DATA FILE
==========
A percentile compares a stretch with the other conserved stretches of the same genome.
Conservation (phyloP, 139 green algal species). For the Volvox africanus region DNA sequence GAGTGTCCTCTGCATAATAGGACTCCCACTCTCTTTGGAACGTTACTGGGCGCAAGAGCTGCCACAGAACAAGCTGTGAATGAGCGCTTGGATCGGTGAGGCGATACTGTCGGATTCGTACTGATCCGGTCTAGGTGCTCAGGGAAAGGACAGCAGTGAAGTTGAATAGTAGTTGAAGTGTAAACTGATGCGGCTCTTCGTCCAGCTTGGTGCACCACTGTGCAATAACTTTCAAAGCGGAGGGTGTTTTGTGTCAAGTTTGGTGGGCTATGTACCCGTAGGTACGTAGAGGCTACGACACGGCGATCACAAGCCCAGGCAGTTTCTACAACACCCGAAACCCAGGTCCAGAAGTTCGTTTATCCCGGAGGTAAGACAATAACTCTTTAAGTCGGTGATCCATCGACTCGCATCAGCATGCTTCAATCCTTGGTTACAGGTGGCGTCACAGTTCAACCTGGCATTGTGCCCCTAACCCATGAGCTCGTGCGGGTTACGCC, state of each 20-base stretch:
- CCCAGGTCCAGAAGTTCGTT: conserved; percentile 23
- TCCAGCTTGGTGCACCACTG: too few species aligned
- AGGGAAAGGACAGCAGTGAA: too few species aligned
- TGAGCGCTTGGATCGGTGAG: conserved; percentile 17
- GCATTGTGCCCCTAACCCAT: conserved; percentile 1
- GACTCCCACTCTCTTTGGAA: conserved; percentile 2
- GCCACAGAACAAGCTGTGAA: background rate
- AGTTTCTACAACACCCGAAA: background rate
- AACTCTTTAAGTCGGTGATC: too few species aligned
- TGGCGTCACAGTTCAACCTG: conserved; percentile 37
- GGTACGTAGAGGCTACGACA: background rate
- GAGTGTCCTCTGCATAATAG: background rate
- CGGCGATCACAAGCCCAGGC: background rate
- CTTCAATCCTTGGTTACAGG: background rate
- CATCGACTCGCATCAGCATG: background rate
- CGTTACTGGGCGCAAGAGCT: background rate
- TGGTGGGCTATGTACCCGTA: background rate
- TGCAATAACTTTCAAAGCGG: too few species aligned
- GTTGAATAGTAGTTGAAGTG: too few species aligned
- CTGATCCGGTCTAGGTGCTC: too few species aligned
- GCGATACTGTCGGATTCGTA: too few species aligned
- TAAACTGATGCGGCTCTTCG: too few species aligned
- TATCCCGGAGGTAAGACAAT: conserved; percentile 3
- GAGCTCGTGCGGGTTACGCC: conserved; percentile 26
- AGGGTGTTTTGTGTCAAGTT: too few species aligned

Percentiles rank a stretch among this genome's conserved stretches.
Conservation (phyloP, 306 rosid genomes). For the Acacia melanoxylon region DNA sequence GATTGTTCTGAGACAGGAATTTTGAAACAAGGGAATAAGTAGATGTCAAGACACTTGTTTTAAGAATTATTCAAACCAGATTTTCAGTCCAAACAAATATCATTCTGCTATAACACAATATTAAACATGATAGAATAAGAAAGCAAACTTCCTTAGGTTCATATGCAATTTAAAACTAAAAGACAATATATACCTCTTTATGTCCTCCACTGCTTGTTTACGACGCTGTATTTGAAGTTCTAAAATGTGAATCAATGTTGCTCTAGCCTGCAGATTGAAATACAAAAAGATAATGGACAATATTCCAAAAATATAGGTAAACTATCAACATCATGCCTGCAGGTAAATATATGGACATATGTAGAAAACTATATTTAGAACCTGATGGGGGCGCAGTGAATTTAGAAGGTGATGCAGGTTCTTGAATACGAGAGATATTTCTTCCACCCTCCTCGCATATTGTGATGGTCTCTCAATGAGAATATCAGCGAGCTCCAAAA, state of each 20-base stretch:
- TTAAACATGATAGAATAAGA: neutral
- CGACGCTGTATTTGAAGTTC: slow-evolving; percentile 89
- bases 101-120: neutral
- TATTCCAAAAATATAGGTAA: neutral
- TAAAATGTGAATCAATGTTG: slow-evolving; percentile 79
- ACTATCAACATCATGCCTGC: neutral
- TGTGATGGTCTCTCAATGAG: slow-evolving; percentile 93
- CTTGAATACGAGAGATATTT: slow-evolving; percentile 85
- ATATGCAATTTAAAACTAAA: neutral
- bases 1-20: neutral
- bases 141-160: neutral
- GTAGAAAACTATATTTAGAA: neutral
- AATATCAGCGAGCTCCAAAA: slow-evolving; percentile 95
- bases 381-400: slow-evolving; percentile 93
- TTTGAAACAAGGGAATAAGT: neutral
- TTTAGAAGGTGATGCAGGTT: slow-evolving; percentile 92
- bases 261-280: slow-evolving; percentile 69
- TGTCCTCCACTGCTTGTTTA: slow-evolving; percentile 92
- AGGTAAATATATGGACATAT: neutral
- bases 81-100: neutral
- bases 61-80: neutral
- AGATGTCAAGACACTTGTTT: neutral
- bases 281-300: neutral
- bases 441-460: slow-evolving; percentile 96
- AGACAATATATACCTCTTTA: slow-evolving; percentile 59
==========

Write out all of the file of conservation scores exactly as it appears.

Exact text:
A percentile compares a stretch with the other conserved stretches of the same genome.
Conservation (phyloP, 139 green algal species). For the Volvox africanus region DNA sequence GAGTGTCCTCTGCATAATAGGACTCCCACTCTCTTTGGAACGTTACTGGGCGCAAGAGCTGCCACAGAACAAGCTGTGAATGAGCGCTTGGATCGGTGAGGCGATACTGTCGGATTCGTACTGATCCGGTCTAGGTGCTCAGGGAAAGGACAGCAGTGAAGTTGAATAGTAGTTGAAGTGTAAACTGATGCGGCTCTTCGTCCAGCTTGGTGCACCACTGTGCAATAACTTTCAAAGCGGAGGGTGTTTTGTGTCAAGTTTGGTGGGCTATGTACCCGTAGGTACGTAGAGGCTACGACACGGCGATCACAAGCCCAGGCAGTTTCTACAACACCCGAAACCCAGGTCCAGAAGTTCGTTTATCCCGGAGGTAAGACAATAACTCTTTAAGTCGGTGATCCATCGACTCGCATCAGCATGCTTCAATCCTTGGTTACAGGTGGCGTCACAGTTCAACCTGGCATTGTGCCCCTAACCCATGAGCTCGTGCGGGTTACGCC, state of each 20-base stretch:
- CCCAGGTCCAGAAGTTCGTT: conserved; percentile 23
- TCCAGCTTGGTGCACCACTG: too few species aligned
- AGGGAAAGGACAGCAGTGAA: too few species aligned
- TGAGCGCTTGGATCGGTGAG: conserved; percentile 17
- GCATTGTGCCCCTAACCCAT: conserved; percentile 1
- GACTCCCACTCTCTTTGGAA: conserved; percentile 2
- GCCACAGAACAAGCTGTGAA: background rate
- AGTTTCTACAACACCCGAAA: background rate
- AACTCTTTAAGTCGGTGATC: too few species aligned
- TGGCGTCACAGTTCAACCTG: conserved; percentile 37
- GGTACGTAGAGGCTACGACA: background rate
- GAGTGTCCTCTGCATAATAG: background rate
- CGGCGATCACAAGCCCAGGC: background rate
- CTTCAATCCTTGGTTACAGG: background rate
- CATCGACTCGCATCAGCATG: background rate
- CGTTACTGGGCGCAAGAGCT: background rate
- TGGTGGGCTATGTACCCGTA: background rate
- TGCAATAACTTTCAAAGCGG: too few species aligned
- GTTGAATAGTAGTTGAAGTG: too few species aligned
- CTGATCCGGTCTAGGTGCTC: too few species aligned
- GCGATACTGTCGGATTCGTA: too few species aligned
- TAAACTGATGCGGCTCTTCG: too few species aligned
- TATCCCGGAGGTAAGACAAT: conserved; percentile 3
- GAGCTCGTGCGGGTTACGCC: conserved; percentile 26
- AGGGTGTTTTGTGTCAAGTT: too few species aligned

Percentiles rank a stretch among this genome's conserved stretches.
Conservation (phyloP, 306 rosid genomes). For the Acacia melanoxylon region DNA sequence GATTGTTCTGAGACAGGAATTTTGAAACAAGGGAATAAGTAGATGTCAAGACACTTGTTTTAAGAATTATTCAAACCAGATTTTCAGTCCAAACAAATATCATTCTGCTATAACACAATATTAAACATGATAGAATAAGAAAGCAAACTTCCTTAGGTTCATATGCAATTTAAAACTAAAAGACAATATATACCTCTTTATGTCCTCCACTGCTTGTTTACGACGCTGTATTTGAAGTTCTAAAATGTGAATCAATGTTGCTCTAGCCTGCAGATTGAAATACAAAAAGATAATGGACAATATTCCAAAAATATAGGTAAACTATCAACATCATGCCTGCAGGTAAATATATGGACATATGTAGAAAACTATATTTAGAACCTGATGGGGGCGCAGTGAATTTAGAAGGTGATGCAGGTTCTTGAATACGAGAGATATTTCTTCCACCCTCCTCGCATATTGTGATGGTCTCTCAATGAGAATATCAGCGAGCTCCAAAA, state of each 20-base stretch:
- TTAAACATGATAGAATAAGA: neutral
- CGACGCTGTATTTGAAGTTC: slow-evolving; percentile 89
- bases 101-120: neutral
- TATTCCAAAAATATAGGTAA: neutral
- TAAAATGTGAATCAATGTTG: slow-evolving; percentile 79
- ACTATCAACATCATGCCTGC: neutral
- TGTGATGGTCTCTCAATGAG: slow-evolving; percentile 93
- CTTGAATACGAGAGATATTT: slow-evolving; percentile 85
- ATATGCAATTTAAAACTAAA: neutral
- bases 1-20: neutral
- bases 141-160: neutral
- GTAGAAAACTATATTTAGAA: neutral
- AATATCAGCGAGCTCCAAAA: slow-evolving; percentile 95
- bases 381-400: slow-evolving; percentile 93
- TTTGAAACAAGGGAATAAGT: neutral
- TTTAGAAGGTGATGCAGGTT: slow-evolving; percentile 92
- bases 261-280: slow-evolving; percentile 69
- TGTCCTCCACTGCTTGTTTA: slow-evolving; percentile 92
- AGGTAAATATATGGACATAT: neutral
- bases 81-100: neutral
- bases 61-80: neutral
- AGATGTCAAGACACTTGTTT: neutral
- bases 281-300: neutral
- bases 441-460: slow-evolving; percentile 96
- AGACAATATATACCTCTTTA: slow-evolving; percentile 59